One of the things I look forward to every year is whether the major companies I write about are prepared to showcase their upcoming products in advance – because the year starts with the annual CES trade show, this is the perfect place. A company that’s able to present its 12-month portfolio comes across as confident in its ability to deliver, and it also gets the rest of us salivating at the prospect of next-generation hardware. This time around AMD steps up to the plate to talk about its new V-Cache CPU coming soon, and its new Zen 4 platform coming in the second half of the year.

Now with V-Cache! One Sole CPU: Ryzen 7 5800X3D

Every CPU has levels of internal memory, known as cache, which starts as a bank of ‘Level 1’ fast but small memory, rising up to a ‘Level 2’ medium-sized medium speed memory, and then a ‘Level 3’ larger sized slower memory. Beyond this there’s the main DDR memory, which is super big, but super slow in comparison – main memory is 100x slower to access, but can hold a lot more data.

Last year AMD announced that it had been working on stacked onboard memory in the form of cache. This V-Cache concept took one of the standard 8 core chiplets from the Ryzen 5000 series, which already had 32 MB of L3 cache, and stacked on top of it another 64 MB of L3 cache, giving a total of 96 MB. Stacking chips is difficult, and AMD has been working with TSMC to productize this advanced packaging technique.

The main 8-core chiplet, built on TSMC 7nm, measures 82 mm2. This extra stacked chiplet is only 36 mm2, and sits directly above the cache already on the chip, so it does not cover the cores. The extra 64 MB of L3 cache chiplet is manufactured on a version of TSMC 7nm that is optimized for cache density, and so AMD has placed 64 MB on top of 32 MB directly. The cores are not covered for thermal reasons – the cores are where the power is used, and so thermal spaces are placed on top to make the top of the combined chip fully flat.

AMD stated last year that it would be manufacturing consumer and enterprise versions of this increased cache in 2021 for launch in 2022. At the Data Center event last year in November, AMD announced the version that would go into servers, and called it Milan X. For consumers, AMD is announcing today what this increased cache version of Ryzen looks like. Introducing, the Ryzen 7 5800X3D.

AMD is only going to launch a single Ryzen version of its V-Cache technology, using the Ryzen 7 5800X as a base. This means the chip is 8 cores, 16 threads, and 105 W TDP just like the regular R7 5800X, but with 96 MB of L3 cache now rather than 32 MB. It will run at 3.4 GHz Base, 4.5 GHz boost, be overclockable, and work in AMD 400-series and 500-series motherboards.

AMD Ryzen 5000 Series Processors for Desktop
Zen 3 Microarchitecture (Non-Pro, 65W+)
AnandTech Core/
Thread
Base
Freq
1T
Freq
L3
C$
IGP PCIe TDP SEP
Ryzen 9 5950X 16 32 3400 4900 64 MB - 4.0 105 W $799
Ryzen 9 5900X 12 24 3700 4800 64 MB - 4.0 105 W $549
Ryzen 9 5900 12 24 3000 4700 64 MB - 4.0 65 W OEM
Ryzen 7 5800X3D 8 16 3400 4500 96 MB - 4.0 105 W ?
Ryzen 7 5800X 8 16 3800 4700 32 MB - 4.0 105 W $449
Ryzen 7 5800 8 16 3400 4600 32 MB - 4.0 65 W OEM
Ryzen 7 5700G 8 16 3800 4600 16 MB Vega8 3.0 65 W $359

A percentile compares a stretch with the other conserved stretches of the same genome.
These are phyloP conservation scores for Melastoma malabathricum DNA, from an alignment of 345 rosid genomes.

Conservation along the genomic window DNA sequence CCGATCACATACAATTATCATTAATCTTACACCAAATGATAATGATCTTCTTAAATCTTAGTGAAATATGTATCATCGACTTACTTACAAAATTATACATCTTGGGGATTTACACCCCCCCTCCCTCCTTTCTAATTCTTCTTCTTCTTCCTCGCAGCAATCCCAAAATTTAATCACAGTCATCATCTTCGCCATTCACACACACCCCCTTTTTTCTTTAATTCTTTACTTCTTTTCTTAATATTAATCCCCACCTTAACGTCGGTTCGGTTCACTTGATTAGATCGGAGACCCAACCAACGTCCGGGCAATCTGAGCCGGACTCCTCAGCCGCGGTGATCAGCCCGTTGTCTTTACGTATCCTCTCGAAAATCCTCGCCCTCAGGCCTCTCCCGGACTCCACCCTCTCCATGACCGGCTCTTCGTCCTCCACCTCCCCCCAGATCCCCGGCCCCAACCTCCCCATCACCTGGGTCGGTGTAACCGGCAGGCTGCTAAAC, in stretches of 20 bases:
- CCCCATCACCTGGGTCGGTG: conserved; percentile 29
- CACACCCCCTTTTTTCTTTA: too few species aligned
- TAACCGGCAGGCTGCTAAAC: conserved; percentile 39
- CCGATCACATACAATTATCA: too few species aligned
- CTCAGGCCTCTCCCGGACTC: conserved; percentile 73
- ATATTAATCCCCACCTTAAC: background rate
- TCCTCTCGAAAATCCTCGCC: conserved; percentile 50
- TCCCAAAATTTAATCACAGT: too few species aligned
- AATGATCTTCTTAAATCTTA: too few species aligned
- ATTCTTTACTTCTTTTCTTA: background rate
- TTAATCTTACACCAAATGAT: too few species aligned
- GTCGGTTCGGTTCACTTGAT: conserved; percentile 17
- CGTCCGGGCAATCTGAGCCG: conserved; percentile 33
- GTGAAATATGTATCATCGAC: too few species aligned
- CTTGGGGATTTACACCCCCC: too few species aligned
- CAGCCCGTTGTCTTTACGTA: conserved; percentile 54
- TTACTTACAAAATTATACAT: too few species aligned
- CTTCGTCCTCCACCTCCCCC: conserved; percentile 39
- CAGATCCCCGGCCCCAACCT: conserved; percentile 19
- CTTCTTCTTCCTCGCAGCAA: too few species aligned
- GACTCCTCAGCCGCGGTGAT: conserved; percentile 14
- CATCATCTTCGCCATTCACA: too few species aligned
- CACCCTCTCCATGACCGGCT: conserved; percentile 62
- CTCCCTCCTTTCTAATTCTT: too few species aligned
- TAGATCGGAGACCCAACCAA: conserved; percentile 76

Ryzen 5 5600X 6 12 3700 4600 32 MB - 4.0 65 W $299
Ryzen 5 5600G 6 12 3900 4400 16 MB Vega7 3.0 65 W $259
Ryzen 3 5300G 4 8 4000 4200 8 MB Vega6 3.0 65 W OEM

The processor will launch in the Spring (March/April we think), and exact pricing is yet to be announced.

For those that have been following AMD’s V-Cache news over this past year, I bet you have exactly the same questions I did when AMD first briefed us on this announcement. Here is a summary of the questions I asked, and my interpretations of the responses.

Why only Ryzen 7, not Ryzen 5/Ryzen 9? Because this is a new project for AMD, they want to find out how a processor like this will be welcomed into the market. A lot of users (myself included) expected AMD to go all-in with a big 16-core version, however anything Ryzen 9 requires two chiplets, and adding the extra V-Cache does require an extra cost in silicon and packaging. During a semiconductor shortage, I was told that this is the best way to get it into the hands of many people while also not in the super high-cost bracket. It also means one single unified 96 MB of L3 cache, without having to deal with two chiplets worth which might not be optimized immediately. Future versions of V-Cache on next-generation products may be expanded to other Ryzen members of the family.

The frequencies are lower than the regular 5800X? The cache does add a few watts to the power both in terms of idle and load. Rather than bin a stricter chiplet, the decision was made to reduce the frequency a little, but still allow overclocking. The chip, while listed at 105 W, still has the 142 W package power tracking for motherboards that support it.  

Who is this chip for? The focus is on users playing video games over anything else. The extra cache is meant to help with communications with discrete graphics cards, offering additional performance above the regular R7 5800X. Productivity workloads are less likely to be affected, and for those users the regular Ryzen CPUs are expected to be better. The Ryzen 7 5800X3D is designed to be the ‘World’s Fastest Gaming Processor’ (when compared to the 5900X and 12900K).

In terms of those performance metrics, AMD is quoting:

  • From 1.0x to 1.4x at 1080p High vs Ryzen 9 5900X + RTX3080 (15% average)
  • From 0.98x to 1.2x at 1080p High vs Core i9-12900K (DDR5) + RTX3080

Both systems were running Windows 11.

The critical element here I think is going to be the price. As I’m writing this piece, I can find the following prices:

  • Ryzen 5 5600G (6C/12T*): $240
  • Ryzen 5 5600X (6C/12T): $290
  • Core i5-12600K (6P+4E*): $300
  • Ryzen 7 5700G (8C/16T*): $340
  • Ryzen 7 5800X (8C/16T): $369
  • Core i7-12700KF (8P+4E): $390
  • Ryzen 9 5900X (12C/24T): $540
  • Core i9-12900KF (8P+8E): $590
  • Ryzen 9 5950X (16C/32T): $730